The Show Goes on in Hungary as Theatre, Concerts Move to Digital Realm
She later told BIRN that she missed the real theatre atmosphere, but it was altogether very cosy to watch the play "from her comfortable armchair, but still being in the first row". Not even masks were required, she laughed.
Few Budapest citizens have any living memories of life without the theatres; the last time stages were empty was during the Siege of Budapest in 1944. More than 70 years later, the closure of the theatres and concert halls has shaken the whole cultural sector and tested the creativity of actors, theatre directors and musicians.
Some have started reciting poems over the phone, while others chose to experiment with live streaming or offering already recorded theatre pieces at a fraction of the usual cost or even free of charge. To some extent, the experiment has paid off.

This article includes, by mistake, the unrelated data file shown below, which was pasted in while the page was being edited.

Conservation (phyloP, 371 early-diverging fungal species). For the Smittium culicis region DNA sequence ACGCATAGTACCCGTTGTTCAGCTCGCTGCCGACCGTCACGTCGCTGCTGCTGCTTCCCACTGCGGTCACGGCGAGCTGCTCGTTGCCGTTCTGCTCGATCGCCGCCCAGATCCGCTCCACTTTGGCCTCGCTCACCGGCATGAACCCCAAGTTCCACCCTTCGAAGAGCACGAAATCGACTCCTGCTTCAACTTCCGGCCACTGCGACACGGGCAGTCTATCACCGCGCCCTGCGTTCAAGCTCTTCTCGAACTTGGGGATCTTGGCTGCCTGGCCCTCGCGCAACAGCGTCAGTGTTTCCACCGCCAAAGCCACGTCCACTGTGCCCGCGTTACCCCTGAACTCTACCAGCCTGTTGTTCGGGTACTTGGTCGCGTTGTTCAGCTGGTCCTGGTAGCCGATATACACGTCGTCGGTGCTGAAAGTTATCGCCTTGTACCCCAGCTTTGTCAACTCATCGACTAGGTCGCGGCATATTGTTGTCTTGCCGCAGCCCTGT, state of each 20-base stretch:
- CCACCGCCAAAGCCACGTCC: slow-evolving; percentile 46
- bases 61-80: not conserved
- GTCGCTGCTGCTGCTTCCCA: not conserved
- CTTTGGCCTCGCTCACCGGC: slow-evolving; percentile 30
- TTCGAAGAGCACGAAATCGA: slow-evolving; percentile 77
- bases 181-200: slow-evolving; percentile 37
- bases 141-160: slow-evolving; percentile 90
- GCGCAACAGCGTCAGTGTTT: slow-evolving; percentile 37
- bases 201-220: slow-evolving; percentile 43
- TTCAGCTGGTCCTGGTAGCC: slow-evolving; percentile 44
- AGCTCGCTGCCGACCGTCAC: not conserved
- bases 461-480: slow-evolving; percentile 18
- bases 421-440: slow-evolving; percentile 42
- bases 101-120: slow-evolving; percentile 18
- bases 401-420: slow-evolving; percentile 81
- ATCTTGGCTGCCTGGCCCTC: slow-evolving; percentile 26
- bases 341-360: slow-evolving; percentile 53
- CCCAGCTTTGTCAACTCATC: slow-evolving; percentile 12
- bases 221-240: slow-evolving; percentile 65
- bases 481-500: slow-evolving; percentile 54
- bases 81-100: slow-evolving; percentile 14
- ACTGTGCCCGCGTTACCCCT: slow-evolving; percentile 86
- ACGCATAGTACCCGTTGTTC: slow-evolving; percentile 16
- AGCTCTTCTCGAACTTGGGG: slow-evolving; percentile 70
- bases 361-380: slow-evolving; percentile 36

Today, eSzínház (eTheatre), the main streaming platform, is offering dozens of plays either live or on-demand, keeping theatres active and serving up good, old-fashioned culture to audiences - many of whom have grown tired of Netflix or commercial television during the lockdown.
The founders of eSzínház firmly believe this is not a one-time opportunity to save theatres, but rather a long-term chance to democratise high culture and make it more accessible to a larger number of people, even beyond geographical borders.
The independent Foundation for Hungarian Theatres, which owns eSzínház, was established in 2016 with the main goal of preserving the country's 'cultural memory'. "We offered theatre directors the opportunity to record plays at no cost and save them for the future," Gergely Legradi, the head of eSzínház, told BIRN. "This should have been the task of Hungarian public television, but they have rarely done it since the mid-2000s."